I have one doubt i am using HFSJ book for my preparation as per that book MVC is existing from day one came along with internet my doubt is that we have model-1 and model-2 i have read in some places that MVC is part of model-2 and not model-1 when MVC existed from day one how can this happen first thing? and one more thing is that on which design patternStruts frame work is based on? in the HFSJ book when they are describing the MVC pattern they have introduced Struts frame work; in the next page they have told that Struts Actionservlet is based on Front Controller Pattern now i am confussed is struts based on MVC or Front Controller Pattern?
My next Question is that how many design pattern should we have to know for the real exam because even though only six patterns are covered in the HFSJ book there is one question that is based on Composite delegate pattern does that mean we should know more than six or only these?
Struts is based on MVC design pattern. The requests are processed by ActionServlet(Controller): in struts, the controller uses Front Controller desgin pattern. The view is composed by JSP's, ActionForms, etc .. The model can be implemented using business delegates, service locators, etc..
Struts is build from different components, that includes action servlet (servlet that receives invocations from forms), XML config file, data validity classes etc. These components are based on the FRONT CONTROLLER, so if you read about the front controller pattern you will find components that builds it and you will be able to match then to the mention components.
Action servlet is one of the components used to build a strut and it is based on MVC.
Are there more than 6 patterns on the exam? This is answered in the ScwcdFaq. Look for the question near the bottom: Why am I seeing Design Patterns in mock exams that aren't in the objectives?
What's this MVC is old/new Model 1/Model 2 stuff? MVC used to be a pattern that could be implemented for each and every UI component (like a button, textfield, or dropdown). It was a strategy for splitting components into three seperate parts to make them easier to code and maintain.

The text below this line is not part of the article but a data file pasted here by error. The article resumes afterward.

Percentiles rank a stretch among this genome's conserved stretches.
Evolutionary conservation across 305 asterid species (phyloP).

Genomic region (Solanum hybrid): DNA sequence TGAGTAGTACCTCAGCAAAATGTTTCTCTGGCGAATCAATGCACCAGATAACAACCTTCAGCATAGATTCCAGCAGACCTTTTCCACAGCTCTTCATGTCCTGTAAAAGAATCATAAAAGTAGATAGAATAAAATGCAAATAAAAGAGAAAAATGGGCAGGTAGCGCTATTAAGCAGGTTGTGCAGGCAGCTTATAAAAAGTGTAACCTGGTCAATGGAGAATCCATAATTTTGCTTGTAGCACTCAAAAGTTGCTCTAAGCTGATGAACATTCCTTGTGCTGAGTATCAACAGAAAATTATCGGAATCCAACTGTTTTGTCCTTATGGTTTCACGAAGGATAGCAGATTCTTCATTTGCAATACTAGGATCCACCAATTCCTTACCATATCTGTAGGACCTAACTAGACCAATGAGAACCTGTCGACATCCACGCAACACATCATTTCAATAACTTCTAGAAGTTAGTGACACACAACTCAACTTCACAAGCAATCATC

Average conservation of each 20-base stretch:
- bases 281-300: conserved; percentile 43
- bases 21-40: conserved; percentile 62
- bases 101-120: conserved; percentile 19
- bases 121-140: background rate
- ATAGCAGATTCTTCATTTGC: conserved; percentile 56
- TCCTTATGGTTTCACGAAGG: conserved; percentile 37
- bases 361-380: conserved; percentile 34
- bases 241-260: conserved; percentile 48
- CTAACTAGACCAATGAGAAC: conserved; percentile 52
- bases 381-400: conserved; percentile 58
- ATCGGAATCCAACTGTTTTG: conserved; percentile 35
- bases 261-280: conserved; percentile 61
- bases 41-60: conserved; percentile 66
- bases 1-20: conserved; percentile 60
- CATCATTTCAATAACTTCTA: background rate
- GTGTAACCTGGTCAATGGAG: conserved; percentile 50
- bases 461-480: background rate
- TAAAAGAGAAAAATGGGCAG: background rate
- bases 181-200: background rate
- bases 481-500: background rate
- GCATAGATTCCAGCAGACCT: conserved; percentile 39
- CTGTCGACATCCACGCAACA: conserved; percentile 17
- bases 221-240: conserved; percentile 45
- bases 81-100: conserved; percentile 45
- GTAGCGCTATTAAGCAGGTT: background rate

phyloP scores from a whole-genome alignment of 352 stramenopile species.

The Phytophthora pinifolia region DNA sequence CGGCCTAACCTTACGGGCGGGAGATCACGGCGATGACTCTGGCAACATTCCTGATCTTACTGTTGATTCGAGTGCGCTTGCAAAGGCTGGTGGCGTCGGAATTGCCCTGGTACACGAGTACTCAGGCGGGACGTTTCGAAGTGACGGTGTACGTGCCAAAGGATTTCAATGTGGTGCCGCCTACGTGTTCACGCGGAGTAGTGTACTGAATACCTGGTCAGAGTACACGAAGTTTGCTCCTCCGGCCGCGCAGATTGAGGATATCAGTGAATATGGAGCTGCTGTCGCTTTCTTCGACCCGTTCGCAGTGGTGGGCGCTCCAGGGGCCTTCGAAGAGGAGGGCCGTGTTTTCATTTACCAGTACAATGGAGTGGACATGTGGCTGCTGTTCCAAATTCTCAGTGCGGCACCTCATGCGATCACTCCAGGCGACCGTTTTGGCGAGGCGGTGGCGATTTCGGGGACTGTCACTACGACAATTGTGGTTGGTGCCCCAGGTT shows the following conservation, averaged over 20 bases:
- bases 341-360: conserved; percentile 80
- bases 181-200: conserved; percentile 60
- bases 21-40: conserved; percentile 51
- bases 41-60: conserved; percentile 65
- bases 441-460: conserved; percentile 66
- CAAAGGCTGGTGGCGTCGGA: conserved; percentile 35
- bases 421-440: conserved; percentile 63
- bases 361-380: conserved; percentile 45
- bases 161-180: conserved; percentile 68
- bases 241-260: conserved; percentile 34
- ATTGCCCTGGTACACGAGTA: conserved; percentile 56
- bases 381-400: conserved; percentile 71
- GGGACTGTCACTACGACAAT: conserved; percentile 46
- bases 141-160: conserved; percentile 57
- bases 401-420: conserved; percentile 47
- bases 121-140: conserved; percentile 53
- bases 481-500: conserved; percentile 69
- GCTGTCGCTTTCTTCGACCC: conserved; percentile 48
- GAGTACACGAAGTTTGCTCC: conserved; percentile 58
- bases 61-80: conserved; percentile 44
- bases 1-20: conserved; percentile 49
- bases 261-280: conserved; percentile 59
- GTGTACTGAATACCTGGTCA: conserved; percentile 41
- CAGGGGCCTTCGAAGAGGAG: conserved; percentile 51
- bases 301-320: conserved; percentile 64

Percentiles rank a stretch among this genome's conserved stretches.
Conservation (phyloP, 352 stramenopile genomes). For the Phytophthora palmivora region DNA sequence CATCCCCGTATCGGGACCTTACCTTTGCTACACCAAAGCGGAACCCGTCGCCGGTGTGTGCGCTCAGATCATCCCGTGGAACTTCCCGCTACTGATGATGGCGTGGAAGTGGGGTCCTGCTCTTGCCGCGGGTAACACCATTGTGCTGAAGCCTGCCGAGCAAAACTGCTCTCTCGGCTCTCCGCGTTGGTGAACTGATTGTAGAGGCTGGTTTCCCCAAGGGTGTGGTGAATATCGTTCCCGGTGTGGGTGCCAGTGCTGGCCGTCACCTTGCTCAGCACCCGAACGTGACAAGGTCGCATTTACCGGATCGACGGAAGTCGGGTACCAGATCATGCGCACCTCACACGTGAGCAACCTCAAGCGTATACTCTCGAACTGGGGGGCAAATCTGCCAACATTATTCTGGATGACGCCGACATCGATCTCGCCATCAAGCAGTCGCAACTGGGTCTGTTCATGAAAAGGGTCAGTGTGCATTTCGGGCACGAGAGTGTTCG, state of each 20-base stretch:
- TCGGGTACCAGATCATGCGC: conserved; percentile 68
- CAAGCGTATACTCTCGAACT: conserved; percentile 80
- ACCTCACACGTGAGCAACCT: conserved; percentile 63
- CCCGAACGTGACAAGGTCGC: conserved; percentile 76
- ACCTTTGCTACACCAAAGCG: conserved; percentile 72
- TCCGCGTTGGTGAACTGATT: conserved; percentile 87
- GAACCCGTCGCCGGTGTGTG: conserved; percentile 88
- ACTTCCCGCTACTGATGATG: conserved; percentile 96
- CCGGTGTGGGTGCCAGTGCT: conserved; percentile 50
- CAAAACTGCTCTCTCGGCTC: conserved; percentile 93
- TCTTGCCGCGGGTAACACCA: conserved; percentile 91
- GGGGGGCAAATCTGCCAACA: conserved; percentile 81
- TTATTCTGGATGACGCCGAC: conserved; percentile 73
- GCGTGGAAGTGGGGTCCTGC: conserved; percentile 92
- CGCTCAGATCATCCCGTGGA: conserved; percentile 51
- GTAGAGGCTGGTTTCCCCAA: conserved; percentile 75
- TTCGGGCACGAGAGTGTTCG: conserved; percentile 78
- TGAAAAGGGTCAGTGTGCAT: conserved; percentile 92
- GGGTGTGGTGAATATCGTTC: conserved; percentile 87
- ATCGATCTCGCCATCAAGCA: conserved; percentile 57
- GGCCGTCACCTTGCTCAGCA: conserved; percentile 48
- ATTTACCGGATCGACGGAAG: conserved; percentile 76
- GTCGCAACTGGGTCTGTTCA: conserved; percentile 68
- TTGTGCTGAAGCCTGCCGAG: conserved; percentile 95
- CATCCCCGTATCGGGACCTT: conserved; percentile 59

Years later we were making web application where the entire web side was made up of JSPs. This meant we were cramming all kinds of icky logic into scriptlets that were difficult to code and maintain.
Then, all of a sudden, someone magically realised that if we split up our JSP ickiness into multiple, more manageable pieces, life becomes a lot easier. Then someone said, "Wow, this was a good idea. It actually reminds me of a pattern we used to use for our itty-bitty UI components called MVC."
Then folks realized they didn't have a name for the old icky way of doing JSPs. So they decided to call the old way Model 1 and they called the new, MVC, way of doing things Model 2. icky JSPs = Model 1 MVC webapps = Model 2
Somewhere through history some folks started muddying the terms MVC and Model 2 together into the term: MVC 2... so you might come across that term too.
So the "MVC" pattern got reused in a new context: Web Applications. Fortunately for you, this is the only kind you need to worry about for the exam.
Is Struts MVC or Front Controller? It follows MVC and has a Front Controller to help it out. MVC and Front Controller have a special relationship - they're so hand-in-hand that a lot of people get these two mixed up in exam questions. Anyway, pretty much every MVC framework has a Front Controller... kind of like how every big business has a receptionist. It's not a one-or-the-other deal. The two exist together quite nicely.